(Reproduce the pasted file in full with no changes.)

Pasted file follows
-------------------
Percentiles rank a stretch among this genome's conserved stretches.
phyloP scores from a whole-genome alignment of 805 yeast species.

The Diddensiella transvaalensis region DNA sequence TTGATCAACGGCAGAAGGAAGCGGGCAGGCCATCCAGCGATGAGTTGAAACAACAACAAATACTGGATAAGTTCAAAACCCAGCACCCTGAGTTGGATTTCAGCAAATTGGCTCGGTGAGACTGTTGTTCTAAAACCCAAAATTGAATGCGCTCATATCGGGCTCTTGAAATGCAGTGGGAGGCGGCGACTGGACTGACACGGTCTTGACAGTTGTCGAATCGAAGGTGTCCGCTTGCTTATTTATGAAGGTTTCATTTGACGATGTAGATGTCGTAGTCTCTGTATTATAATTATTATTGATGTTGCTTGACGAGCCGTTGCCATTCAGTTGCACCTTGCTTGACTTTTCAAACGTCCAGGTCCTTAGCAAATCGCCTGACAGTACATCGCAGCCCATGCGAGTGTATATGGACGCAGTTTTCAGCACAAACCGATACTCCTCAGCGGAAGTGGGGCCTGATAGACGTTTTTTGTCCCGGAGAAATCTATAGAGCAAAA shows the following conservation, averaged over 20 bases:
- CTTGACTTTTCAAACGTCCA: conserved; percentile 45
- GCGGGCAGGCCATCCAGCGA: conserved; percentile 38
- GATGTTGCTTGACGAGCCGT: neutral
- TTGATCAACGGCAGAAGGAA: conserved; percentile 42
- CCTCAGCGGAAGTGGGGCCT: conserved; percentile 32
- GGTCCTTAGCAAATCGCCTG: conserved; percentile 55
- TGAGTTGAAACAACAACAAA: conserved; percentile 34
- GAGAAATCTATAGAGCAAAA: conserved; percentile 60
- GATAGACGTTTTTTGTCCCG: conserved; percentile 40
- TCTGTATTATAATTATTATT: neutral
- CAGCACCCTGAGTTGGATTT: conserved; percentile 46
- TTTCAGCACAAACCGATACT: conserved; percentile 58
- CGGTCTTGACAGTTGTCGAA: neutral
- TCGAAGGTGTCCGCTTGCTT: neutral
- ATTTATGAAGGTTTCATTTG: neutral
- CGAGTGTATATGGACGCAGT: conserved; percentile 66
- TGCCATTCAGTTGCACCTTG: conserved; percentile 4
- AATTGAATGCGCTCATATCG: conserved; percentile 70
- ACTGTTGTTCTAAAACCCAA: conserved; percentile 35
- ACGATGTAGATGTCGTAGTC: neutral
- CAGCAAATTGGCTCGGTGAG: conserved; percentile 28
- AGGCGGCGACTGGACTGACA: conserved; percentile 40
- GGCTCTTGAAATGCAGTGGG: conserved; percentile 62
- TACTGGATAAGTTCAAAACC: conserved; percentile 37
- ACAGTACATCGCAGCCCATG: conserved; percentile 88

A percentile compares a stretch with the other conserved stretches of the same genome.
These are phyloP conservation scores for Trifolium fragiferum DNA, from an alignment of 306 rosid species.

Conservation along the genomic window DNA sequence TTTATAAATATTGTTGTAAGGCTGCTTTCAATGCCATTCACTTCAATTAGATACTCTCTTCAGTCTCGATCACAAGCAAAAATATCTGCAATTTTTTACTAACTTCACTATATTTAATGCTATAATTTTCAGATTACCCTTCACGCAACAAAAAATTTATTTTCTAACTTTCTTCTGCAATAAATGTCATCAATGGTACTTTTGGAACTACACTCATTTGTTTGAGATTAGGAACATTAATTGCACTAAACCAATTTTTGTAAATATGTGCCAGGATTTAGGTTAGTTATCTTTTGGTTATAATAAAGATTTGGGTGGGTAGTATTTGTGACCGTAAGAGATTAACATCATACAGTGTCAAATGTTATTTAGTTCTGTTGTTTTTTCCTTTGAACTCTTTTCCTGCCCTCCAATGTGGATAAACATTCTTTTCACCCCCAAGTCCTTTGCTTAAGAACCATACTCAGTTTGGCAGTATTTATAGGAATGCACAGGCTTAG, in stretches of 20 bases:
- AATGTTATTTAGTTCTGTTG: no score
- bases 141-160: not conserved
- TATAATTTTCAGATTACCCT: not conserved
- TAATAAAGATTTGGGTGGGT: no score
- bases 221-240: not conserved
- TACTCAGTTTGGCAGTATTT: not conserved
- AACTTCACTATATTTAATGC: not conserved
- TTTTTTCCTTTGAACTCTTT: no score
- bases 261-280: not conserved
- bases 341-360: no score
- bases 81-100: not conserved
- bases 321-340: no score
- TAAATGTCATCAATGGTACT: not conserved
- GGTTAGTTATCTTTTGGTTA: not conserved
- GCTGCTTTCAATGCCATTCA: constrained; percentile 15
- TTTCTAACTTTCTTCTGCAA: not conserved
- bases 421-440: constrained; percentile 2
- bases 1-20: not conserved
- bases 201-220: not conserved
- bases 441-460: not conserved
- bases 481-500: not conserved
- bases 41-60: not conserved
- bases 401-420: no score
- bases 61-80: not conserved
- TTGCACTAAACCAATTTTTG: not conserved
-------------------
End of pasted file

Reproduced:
Percentiles rank a stretch among this genome's conserved stretches.
phyloP scores from a whole-genome alignment of 805 yeast species.

The Diddensiella transvaalensis region DNA sequence TTGATCAACGGCAGAAGGAAGCGGGCAGGCCATCCAGCGATGAGTTGAAACAACAACAAATACTGGATAAGTTCAAAACCCAGCACCCTGAGTTGGATTTCAGCAAATTGGCTCGGTGAGACTGTTGTTCTAAAACCCAAAATTGAATGCGCTCATATCGGGCTCTTGAAATGCAGTGGGAGGCGGCGACTGGACTGACACGGTCTTGACAGTTGTCGAATCGAAGGTGTCCGCTTGCTTATTTATGAAGGTTTCATTTGACGATGTAGATGTCGTAGTCTCTGTATTATAATTATTATTGATGTTGCTTGACGAGCCGTTGCCATTCAGTTGCACCTTGCTTGACTTTTCAAACGTCCAGGTCCTTAGCAAATCGCCTGACAGTACATCGCAGCCCATGCGAGTGTATATGGACGCAGTTTTCAGCACAAACCGATACTCCTCAGCGGAAGTGGGGCCTGATAGACGTTTTTTGTCCCGGAGAAATCTATAGAGCAAAA shows the following conservation, averaged over 20 bases:
- CTTGACTTTTCAAACGTCCA: conserved; percentile 45
- GCGGGCAGGCCATCCAGCGA: conserved; percentile 38
- GATGTTGCTTGACGAGCCGT: neutral
- TTGATCAACGGCAGAAGGAA: conserved; percentile 42
- CCTCAGCGGAAGTGGGGCCT: conserved; percentile 32
- GGTCCTTAGCAAATCGCCTG: conserved; percentile 55
- TGAGTTGAAACAACAACAAA: conserved; percentile 34
- GAGAAATCTATAGAGCAAAA: conserved; percentile 60
- GATAGACGTTTTTTGTCCCG: conserved; percentile 40
- TCTGTATTATAATTATTATT: neutral
- CAGCACCCTGAGTTGGATTT: conserved; percentile 46
- TTTCAGCACAAACCGATACT: conserved; percentile 58
- CGGTCTTGACAGTTGTCGAA: neutral
- TCGAAGGTGTCCGCTTGCTT: neutral
- ATTTATGAAGGTTTCATTTG: neutral
- CGAGTGTATATGGACGCAGT: conserved; percentile 66
- TGCCATTCAGTTGCACCTTG: conserved; percentile 4
- AATTGAATGCGCTCATATCG: conserved; percentile 70
- ACTGTTGTTCTAAAACCCAA: conserved; percentile 35
- ACGATGTAGATGTCGTAGTC: neutral
- CAGCAAATTGGCTCGGTGAG: conserved; percentile 28
- AGGCGGCGACTGGACTGACA: conserved; percentile 40
- GGCTCTTGAAATGCAGTGGG: conserved; percentile 62
- TACTGGATAAGTTCAAAACC: conserved; percentile 37
- ACAGTACATCGCAGCCCATG: conserved; percentile 88

A percentile compares a stretch with the other conserved stretches of the same genome.
These are phyloP conservation scores for Trifolium fragiferum DNA, from an alignment of 306 rosid species.

Conservation along the genomic window DNA sequence TTTATAAATATTGTTGTAAGGCTGCTTTCAATGCCATTCACTTCAATTAGATACTCTCTTCAGTCTCGATCACAAGCAAAAATATCTGCAATTTTTTACTAACTTCACTATATTTAATGCTATAATTTTCAGATTACCCTTCACGCAACAAAAAATTTATTTTCTAACTTTCTTCTGCAATAAATGTCATCAATGGTACTTTTGGAACTACACTCATTTGTTTGAGATTAGGAACATTAATTGCACTAAACCAATTTTTGTAAATATGTGCCAGGATTTAGGTTAGTTATCTTTTGGTTATAATAAAGATTTGGGTGGGTAGTATTTGTGACCGTAAGAGATTAACATCATACAGTGTCAAATGTTATTTAGTTCTGTTGTTTTTTCCTTTGAACTCTTTTCCTGCCCTCCAATGTGGATAAACATTCTTTTCACCCCCAAGTCCTTTGCTTAAGAACCATACTCAGTTTGGCAGTATTTATAGGAATGCACAGGCTTAG, in stretches of 20 bases:
- AATGTTATTTAGTTCTGTTG: no score
- bases 141-160: not conserved
- TATAATTTTCAGATTACCCT: not conserved
- TAATAAAGATTTGGGTGGGT: no score
- bases 221-240: not conserved
- TACTCAGTTTGGCAGTATTT: not conserved
- AACTTCACTATATTTAATGC: not conserved
- TTTTTTCCTTTGAACTCTTT: no score
- bases 261-280: not conserved
- bases 341-360: no score
- bases 81-100: not conserved
- bases 321-340: no score
- TAAATGTCATCAATGGTACT: not conserved
- GGTTAGTTATCTTTTGGTTA: not conserved
- GCTGCTTTCAATGCCATTCA: constrained; percentile 15
- TTTCTAACTTTCTTCTGCAA: not conserved
- bases 421-440: constrained; percentile 2
- bases 1-20: not conserved
- bases 201-220: not conserved
- bases 441-460: not conserved
- bases 481-500: not conserved
- bases 41-60: not conserved
- bases 401-420: no score
- bases 61-80: not conserved
- TTGCACTAAACCAATTTTTG: not conserved